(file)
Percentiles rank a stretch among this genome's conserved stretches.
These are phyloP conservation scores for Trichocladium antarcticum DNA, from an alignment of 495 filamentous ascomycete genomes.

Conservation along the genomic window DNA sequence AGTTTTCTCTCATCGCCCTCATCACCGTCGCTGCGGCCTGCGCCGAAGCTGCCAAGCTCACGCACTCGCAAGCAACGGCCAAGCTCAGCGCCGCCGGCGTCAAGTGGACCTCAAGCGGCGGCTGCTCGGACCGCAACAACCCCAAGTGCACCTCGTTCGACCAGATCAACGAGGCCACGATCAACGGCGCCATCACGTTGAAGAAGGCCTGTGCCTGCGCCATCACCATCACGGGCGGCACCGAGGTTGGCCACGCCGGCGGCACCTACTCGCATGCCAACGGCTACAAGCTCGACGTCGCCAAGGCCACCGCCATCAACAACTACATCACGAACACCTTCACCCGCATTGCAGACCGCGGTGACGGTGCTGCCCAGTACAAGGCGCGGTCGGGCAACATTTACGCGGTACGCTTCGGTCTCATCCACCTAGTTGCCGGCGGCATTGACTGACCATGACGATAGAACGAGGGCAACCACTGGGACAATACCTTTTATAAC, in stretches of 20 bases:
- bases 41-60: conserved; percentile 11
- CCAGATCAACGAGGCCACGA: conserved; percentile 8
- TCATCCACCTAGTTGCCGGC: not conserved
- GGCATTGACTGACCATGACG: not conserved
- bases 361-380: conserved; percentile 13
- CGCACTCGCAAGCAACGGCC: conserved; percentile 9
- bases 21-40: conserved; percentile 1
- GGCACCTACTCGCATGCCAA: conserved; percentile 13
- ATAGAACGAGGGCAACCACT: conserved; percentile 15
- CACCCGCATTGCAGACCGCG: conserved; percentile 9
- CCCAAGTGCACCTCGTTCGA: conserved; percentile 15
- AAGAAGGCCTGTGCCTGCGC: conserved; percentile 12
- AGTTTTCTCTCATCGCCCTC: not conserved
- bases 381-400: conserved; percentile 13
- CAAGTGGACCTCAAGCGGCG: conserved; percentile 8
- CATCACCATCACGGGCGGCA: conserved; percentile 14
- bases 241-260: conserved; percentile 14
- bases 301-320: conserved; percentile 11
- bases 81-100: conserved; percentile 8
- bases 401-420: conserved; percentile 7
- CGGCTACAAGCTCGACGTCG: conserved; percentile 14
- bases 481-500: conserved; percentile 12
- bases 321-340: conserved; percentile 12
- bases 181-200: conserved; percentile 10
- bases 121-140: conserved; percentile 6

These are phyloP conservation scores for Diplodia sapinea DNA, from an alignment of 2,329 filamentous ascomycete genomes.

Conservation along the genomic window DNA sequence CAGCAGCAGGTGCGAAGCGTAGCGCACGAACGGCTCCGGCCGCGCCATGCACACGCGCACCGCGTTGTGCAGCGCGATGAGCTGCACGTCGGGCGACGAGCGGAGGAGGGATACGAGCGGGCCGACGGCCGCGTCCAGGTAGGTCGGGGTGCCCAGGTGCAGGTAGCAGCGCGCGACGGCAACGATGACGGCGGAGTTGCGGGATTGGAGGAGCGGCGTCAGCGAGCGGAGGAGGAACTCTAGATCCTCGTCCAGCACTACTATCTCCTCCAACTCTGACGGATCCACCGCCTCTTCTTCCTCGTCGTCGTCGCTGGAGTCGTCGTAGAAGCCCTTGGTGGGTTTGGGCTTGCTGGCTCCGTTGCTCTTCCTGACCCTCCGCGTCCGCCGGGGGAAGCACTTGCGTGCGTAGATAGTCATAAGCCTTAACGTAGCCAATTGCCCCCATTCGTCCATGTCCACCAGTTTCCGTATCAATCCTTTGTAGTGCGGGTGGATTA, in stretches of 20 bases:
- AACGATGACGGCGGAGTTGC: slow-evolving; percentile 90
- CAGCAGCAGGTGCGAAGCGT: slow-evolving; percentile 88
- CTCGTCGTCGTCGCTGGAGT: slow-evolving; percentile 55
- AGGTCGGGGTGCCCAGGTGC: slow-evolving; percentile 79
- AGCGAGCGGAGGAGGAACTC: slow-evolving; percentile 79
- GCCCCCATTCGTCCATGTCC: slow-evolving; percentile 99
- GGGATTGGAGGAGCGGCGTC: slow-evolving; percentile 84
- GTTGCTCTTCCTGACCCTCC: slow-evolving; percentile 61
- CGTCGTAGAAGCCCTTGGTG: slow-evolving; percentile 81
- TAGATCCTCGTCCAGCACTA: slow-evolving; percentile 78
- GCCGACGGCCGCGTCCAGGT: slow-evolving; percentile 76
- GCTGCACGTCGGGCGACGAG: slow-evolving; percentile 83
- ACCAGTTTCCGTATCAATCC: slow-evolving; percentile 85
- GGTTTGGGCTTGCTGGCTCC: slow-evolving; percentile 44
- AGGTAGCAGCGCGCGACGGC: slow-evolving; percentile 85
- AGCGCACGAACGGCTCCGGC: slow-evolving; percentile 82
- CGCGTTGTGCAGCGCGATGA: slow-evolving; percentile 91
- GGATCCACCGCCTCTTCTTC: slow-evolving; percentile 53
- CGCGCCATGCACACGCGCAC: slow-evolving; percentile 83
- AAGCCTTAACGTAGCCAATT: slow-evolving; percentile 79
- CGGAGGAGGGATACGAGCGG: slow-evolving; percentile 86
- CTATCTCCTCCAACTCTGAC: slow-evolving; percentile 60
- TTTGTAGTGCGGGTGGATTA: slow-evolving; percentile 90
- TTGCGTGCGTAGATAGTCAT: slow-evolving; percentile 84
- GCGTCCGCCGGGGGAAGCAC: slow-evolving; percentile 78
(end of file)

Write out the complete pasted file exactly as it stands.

Percentiles rank a stretch among this genome's conserved stretches.
These are phyloP conservation scores for Trichocladium antarcticum DNA, from an alignment of 495 filamentous ascomycete genomes.

Conservation along the genomic window DNA sequence AGTTTTCTCTCATCGCCCTCATCACCGTCGCTGCGGCCTGCGCCGAAGCTGCCAAGCTCACGCACTCGCAAGCAACGGCCAAGCTCAGCGCCGCCGGCGTCAAGTGGACCTCAAGCGGCGGCTGCTCGGACCGCAACAACCCCAAGTGCACCTCGTTCGACCAGATCAACGAGGCCACGATCAACGGCGCCATCACGTTGAAGAAGGCCTGTGCCTGCGCCATCACCATCACGGGCGGCACCGAGGTTGGCCACGCCGGCGGCACCTACTCGCATGCCAACGGCTACAAGCTCGACGTCGCCAAGGCCACCGCCATCAACAACTACATCACGAACACCTTCACCCGCATTGCAGACCGCGGTGACGGTGCTGCCCAGTACAAGGCGCGGTCGGGCAACATTTACGCGGTACGCTTCGGTCTCATCCACCTAGTTGCCGGCGGCATTGACTGACCATGACGATAGAACGAGGGCAACCACTGGGACAATACCTTTTATAAC, in stretches of 20 bases:
- bases 41-60: conserved; percentile 11
- CCAGATCAACGAGGCCACGA: conserved; percentile 8
- TCATCCACCTAGTTGCCGGC: not conserved
- GGCATTGACTGACCATGACG: not conserved
- bases 361-380: conserved; percentile 13
- CGCACTCGCAAGCAACGGCC: conserved; percentile 9
- bases 21-40: conserved; percentile 1
- GGCACCTACTCGCATGCCAA: conserved; percentile 13
- ATAGAACGAGGGCAACCACT: conserved; percentile 15
- CACCCGCATTGCAGACCGCG: conserved; percentile 9
- CCCAAGTGCACCTCGTTCGA: conserved; percentile 15
- AAGAAGGCCTGTGCCTGCGC: conserved; percentile 12
- AGTTTTCTCTCATCGCCCTC: not conserved
- bases 381-400: conserved; percentile 13
- CAAGTGGACCTCAAGCGGCG: conserved; percentile 8
- CATCACCATCACGGGCGGCA: conserved; percentile 14
- bases 241-260: conserved; percentile 14
- bases 301-320: conserved; percentile 11
- bases 81-100: conserved; percentile 8
- bases 401-420: conserved; percentile 7
- CGGCTACAAGCTCGACGTCG: conserved; percentile 14
- bases 481-500: conserved; percentile 12
- bases 321-340: conserved; percentile 12
- bases 181-200: conserved; percentile 10
- bases 121-140: conserved; percentile 6

These are phyloP conservation scores for Diplodia sapinea DNA, from an alignment of 2,329 filamentous ascomycete genomes.

Conservation along the genomic window DNA sequence CAGCAGCAGGTGCGAAGCGTAGCGCACGAACGGCTCCGGCCGCGCCATGCACACGCGCACCGCGTTGTGCAGCGCGATGAGCTGCACGTCGGGCGACGAGCGGAGGAGGGATACGAGCGGGCCGACGGCCGCGTCCAGGTAGGTCGGGGTGCCCAGGTGCAGGTAGCAGCGCGCGACGGCAACGATGACGGCGGAGTTGCGGGATTGGAGGAGCGGCGTCAGCGAGCGGAGGAGGAACTCTAGATCCTCGTCCAGCACTACTATCTCCTCCAACTCTGACGGATCCACCGCCTCTTCTTCCTCGTCGTCGTCGCTGGAGTCGTCGTAGAAGCCCTTGGTGGGTTTGGGCTTGCTGGCTCCGTTGCTCTTCCTGACCCTCCGCGTCCGCCGGGGGAAGCACTTGCGTGCGTAGATAGTCATAAGCCTTAACGTAGCCAATTGCCCCCATTCGTCCATGTCCACCAGTTTCCGTATCAATCCTTTGTAGTGCGGGTGGATTA, in stretches of 20 bases:
- AACGATGACGGCGGAGTTGC: slow-evolving; percentile 90
- CAGCAGCAGGTGCGAAGCGT: slow-evolving; percentile 88
- CTCGTCGTCGTCGCTGGAGT: slow-evolving; percentile 55
- AGGTCGGGGTGCCCAGGTGC: slow-evolving; percentile 79
- AGCGAGCGGAGGAGGAACTC: slow-evolving; percentile 79
- GCCCCCATTCGTCCATGTCC: slow-evolving; percentile 99
- GGGATTGGAGGAGCGGCGTC: slow-evolving; percentile 84
- GTTGCTCTTCCTGACCCTCC: slow-evolving; percentile 61
- CGTCGTAGAAGCCCTTGGTG: slow-evolving; percentile 81
- TAGATCCTCGTCCAGCACTA: slow-evolving; percentile 78
- GCCGACGGCCGCGTCCAGGT: slow-evolving; percentile 76
- GCTGCACGTCGGGCGACGAG: slow-evolving; percentile 83
- ACCAGTTTCCGTATCAATCC: slow-evolving; percentile 85
- GGTTTGGGCTTGCTGGCTCC: slow-evolving; percentile 44
- AGGTAGCAGCGCGCGACGGC: slow-evolving; percentile 85
- AGCGCACGAACGGCTCCGGC: slow-evolving; percentile 82
- CGCGTTGTGCAGCGCGATGA: slow-evolving; percentile 91
- GGATCCACCGCCTCTTCTTC: slow-evolving; percentile 53
- CGCGCCATGCACACGCGCAC: slow-evolving; percentile 83
- AAGCCTTAACGTAGCCAATT: slow-evolving; percentile 79
- CGGAGGAGGGATACGAGCGG: slow-evolving; percentile 86
- CTATCTCCTCCAACTCTGAC: slow-evolving; percentile 60
- TTTGTAGTGCGGGTGGATTA: slow-evolving; percentile 90
- TTGCGTGCGTAGATAGTCAT: slow-evolving; percentile 84
- GCGTCCGCCGGGGGAAGCAC: slow-evolving; percentile 78